- Editor Comments
Several authors of this issue independently focused on an important feature in family sociology, parenting and the socialization of children. They provide us with important information relating to: parent-child relationship quality, parental intervention strategies, adoption, and the vitality of family context in athletic success. Authors of two articles are standalone studies: one on the gender division of labor and a second, of interest to statisticians and methodologists, the question of using instruments cross-culturally and the problems that ensue.
At the heart of the Hwang, Ko, and Kim study is the issue of adult children supporting their aging parents. The term used is filial obligation that has two components: instrumental support and emotional support. There is evidence that in the United States and South Korea adult children have an obligation to care for, support, and provide financial resources to their parents as they age. These researchers drew a sample of college age students from private universities in the United States and in South Korea. Previous literature had posited that parents and children with good relationships tend to frequently exchange advice, inspiration, monetary presents, and practical aid. These scholars add to our knowledge of this phenomenon by investigating the differences between American and South Korean students in regard to filial obligation. They discovered that their analysis showed that Korean college students reported significantly higher instrumental support of filial obligation than American college students. Hwang, Ko, and Kim also found that emotional support of filial obligation was not significantly different between American and Korean college students. Their question of including gender differences had mixed results. The authors elaborate in this mixed finding.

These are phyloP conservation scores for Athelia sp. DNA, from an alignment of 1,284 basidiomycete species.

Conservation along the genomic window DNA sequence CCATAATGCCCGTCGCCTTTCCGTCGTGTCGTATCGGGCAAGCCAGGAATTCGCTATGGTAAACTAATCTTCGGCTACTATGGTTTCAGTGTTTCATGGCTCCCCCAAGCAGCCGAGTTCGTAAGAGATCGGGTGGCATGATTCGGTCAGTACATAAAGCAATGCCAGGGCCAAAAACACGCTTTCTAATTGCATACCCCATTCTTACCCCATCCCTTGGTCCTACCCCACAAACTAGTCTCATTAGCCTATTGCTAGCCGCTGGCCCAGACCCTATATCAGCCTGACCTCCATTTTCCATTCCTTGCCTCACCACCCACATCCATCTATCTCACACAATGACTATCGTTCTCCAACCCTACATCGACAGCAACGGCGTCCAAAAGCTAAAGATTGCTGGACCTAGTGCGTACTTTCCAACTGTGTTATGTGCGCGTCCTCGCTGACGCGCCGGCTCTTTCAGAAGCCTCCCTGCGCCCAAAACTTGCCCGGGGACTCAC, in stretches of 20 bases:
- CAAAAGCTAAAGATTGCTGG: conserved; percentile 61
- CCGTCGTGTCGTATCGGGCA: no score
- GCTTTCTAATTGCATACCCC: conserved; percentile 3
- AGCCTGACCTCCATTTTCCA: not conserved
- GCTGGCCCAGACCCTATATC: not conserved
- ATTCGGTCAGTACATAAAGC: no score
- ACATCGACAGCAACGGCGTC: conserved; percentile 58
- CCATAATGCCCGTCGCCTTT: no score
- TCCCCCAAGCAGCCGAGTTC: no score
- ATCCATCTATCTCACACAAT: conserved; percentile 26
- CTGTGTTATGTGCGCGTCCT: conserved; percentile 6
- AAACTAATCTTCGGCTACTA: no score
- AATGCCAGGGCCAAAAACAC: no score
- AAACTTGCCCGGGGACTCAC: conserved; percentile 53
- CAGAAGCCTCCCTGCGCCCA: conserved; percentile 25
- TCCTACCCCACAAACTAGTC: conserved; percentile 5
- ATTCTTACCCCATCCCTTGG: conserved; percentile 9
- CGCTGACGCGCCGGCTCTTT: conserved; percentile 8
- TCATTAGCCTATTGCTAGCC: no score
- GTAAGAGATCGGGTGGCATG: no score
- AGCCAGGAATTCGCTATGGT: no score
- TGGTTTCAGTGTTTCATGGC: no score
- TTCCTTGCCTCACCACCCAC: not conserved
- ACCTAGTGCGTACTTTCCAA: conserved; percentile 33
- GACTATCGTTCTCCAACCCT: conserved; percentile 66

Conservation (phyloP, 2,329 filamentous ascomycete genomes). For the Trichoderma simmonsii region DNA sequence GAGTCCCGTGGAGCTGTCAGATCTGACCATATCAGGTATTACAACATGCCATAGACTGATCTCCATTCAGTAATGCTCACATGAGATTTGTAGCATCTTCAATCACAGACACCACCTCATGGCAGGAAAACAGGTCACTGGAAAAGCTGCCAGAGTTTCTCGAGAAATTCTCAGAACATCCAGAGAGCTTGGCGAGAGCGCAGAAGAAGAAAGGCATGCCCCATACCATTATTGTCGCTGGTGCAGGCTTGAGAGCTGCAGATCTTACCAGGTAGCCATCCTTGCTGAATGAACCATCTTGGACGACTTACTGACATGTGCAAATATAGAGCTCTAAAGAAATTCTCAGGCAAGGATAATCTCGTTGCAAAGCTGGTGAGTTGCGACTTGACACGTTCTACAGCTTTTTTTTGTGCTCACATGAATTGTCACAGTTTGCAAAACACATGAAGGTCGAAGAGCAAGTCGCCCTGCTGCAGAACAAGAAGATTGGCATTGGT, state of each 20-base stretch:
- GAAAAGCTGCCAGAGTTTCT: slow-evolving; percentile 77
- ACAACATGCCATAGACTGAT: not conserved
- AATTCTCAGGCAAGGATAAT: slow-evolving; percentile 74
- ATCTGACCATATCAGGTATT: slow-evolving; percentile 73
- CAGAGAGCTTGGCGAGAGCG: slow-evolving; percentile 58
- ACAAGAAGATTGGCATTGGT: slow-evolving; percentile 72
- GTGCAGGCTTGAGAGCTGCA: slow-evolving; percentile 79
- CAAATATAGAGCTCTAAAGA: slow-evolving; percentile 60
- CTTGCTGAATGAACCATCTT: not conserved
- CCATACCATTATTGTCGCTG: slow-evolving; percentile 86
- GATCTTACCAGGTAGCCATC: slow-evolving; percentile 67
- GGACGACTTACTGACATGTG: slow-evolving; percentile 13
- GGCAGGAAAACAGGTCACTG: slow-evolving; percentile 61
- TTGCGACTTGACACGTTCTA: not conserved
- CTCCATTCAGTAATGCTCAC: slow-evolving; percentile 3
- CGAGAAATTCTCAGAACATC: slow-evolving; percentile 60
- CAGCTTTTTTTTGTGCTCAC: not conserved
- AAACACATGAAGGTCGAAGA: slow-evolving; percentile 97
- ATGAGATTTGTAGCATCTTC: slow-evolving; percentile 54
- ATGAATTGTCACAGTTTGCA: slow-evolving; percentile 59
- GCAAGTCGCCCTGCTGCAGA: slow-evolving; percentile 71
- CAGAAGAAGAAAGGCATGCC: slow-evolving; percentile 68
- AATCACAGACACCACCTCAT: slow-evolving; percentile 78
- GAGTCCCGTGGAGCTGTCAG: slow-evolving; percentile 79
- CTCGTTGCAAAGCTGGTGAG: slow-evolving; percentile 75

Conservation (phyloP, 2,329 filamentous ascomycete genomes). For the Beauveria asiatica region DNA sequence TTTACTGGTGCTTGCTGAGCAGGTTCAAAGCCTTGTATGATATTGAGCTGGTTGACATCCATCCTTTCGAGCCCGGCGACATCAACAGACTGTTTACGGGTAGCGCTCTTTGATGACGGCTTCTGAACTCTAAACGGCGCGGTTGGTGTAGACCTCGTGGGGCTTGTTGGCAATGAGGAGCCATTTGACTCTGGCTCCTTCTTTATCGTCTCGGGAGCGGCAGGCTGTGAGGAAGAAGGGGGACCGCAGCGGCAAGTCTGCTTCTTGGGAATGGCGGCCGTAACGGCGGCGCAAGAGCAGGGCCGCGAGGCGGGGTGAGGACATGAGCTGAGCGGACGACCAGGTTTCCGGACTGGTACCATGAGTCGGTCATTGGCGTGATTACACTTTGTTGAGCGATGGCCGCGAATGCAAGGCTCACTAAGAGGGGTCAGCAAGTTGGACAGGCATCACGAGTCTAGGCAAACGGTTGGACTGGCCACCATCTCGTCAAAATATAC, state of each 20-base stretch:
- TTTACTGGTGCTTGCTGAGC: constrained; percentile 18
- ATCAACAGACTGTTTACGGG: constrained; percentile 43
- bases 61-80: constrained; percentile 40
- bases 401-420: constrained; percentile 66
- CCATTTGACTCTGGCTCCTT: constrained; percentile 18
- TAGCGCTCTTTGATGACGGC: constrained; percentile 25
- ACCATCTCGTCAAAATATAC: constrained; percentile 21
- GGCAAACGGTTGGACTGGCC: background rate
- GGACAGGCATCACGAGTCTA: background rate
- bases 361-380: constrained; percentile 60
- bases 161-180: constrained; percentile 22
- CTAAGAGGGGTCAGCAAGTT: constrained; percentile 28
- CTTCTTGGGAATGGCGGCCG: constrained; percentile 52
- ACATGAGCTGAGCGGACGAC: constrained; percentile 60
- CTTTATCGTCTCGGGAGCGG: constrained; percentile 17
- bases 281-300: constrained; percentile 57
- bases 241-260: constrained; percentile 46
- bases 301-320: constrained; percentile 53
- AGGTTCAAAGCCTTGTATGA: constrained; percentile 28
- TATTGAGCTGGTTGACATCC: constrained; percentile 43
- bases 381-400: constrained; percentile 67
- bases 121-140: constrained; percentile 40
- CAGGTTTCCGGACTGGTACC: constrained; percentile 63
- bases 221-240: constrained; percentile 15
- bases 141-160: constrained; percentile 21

Jenny Vaydich and Louise Keown, in their article, address issues of immigration of Korean peoples to New Zealand and the problems and opportunities parents face in their parenting. These authors cite research that is limited regarding Korean immigrant parents' perceptions of parenting challenges and difficulties they face in their host country. Thus the need for their research to be made known that has practical implications for the newly arrived Koreans who have dependent children. From a sample of twelve parents, they asked questions of them such as: the extent to which they found parenting to be rewarding, demanding, stressful, fulfilling and depressing; if they sought professional help if their children exhibited social, emotional or behavioral problems; questions about parenting programs; questions about parenting program preferences asked parents to rate how likely they would be to access a program, how useful they would find different program delivery methods; why or why not would they use these programs; and to assess perceived barriers to participation. Their results indicated that most of the parents rated their parenting as rewarding and fulfilling. A minority of parents had utilized professional services (e.g., medical doctors, teachers or counselors) for social, emotional, or behavioral issues their children experienced but others said they would be open to seek intervention. In the qualitative analysis of the focus groups, five themes emerged: requests for [End Page 259] parenting information, cultural conflict, schooling issues, primary sources of support for Korean parents, and advertising and delivering parenting programs. The researchers garnished information of the needs of these Korean parents in adapting to a new culture. They conclude that it is important immigrant family needs are identified and to offer intervention ifrequired.
On the topic of Asian families in a new host nation, Kathleen Ja Sook Bergquist and Irang Kim show interest in the adoption ofAsian children in the United States. They do ask the question if race/ethnicity matters in the decision of predominately Chinese American couples in their adoption of children from China. Previous researchers have sought to understand the racial-ethnic socialization strategies parents' use and whether they mediate or buffer the impact of racism and other structural inequalities. These authors explore racial-ethnic socialization as it pertains to "in-group" relationships within Asian American ethnic groups that may be salient to Asian parents who adopt other-ethnic Asian children. Quantitative data from a non-random sample of sixty-nine families provided the authors with necessary information of their topic of interest. Participants were asked reasons for deciding to adopt by answering no more...